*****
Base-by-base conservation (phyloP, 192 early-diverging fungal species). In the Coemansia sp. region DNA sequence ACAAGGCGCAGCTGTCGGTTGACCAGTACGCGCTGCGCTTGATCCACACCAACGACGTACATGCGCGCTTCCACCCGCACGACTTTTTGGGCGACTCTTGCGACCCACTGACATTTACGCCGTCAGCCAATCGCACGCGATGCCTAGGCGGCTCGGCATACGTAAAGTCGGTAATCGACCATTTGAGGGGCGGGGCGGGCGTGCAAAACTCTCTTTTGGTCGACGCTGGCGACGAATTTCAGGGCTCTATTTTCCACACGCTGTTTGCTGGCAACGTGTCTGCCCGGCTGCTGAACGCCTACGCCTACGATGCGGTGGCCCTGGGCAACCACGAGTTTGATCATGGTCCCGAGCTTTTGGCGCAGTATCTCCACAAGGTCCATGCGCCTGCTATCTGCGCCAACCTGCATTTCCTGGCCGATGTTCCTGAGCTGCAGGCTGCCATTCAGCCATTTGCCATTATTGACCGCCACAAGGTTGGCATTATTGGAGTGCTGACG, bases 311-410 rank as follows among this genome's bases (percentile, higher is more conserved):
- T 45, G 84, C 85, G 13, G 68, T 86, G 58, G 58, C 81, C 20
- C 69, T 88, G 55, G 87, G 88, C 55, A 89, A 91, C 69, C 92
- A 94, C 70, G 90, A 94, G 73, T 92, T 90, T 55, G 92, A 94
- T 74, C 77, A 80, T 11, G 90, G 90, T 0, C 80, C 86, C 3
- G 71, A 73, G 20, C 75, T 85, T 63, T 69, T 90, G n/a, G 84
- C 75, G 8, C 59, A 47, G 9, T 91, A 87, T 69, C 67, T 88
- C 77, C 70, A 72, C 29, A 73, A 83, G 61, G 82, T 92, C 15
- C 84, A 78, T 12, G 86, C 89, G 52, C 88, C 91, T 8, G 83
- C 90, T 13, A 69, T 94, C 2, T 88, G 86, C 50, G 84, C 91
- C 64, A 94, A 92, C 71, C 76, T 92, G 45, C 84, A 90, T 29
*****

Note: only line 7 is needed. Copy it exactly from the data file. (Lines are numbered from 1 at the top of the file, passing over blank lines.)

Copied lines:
- C 75, G 8, C 59, A 47, G 9, T 91, A 87, T 69, C 67, T 88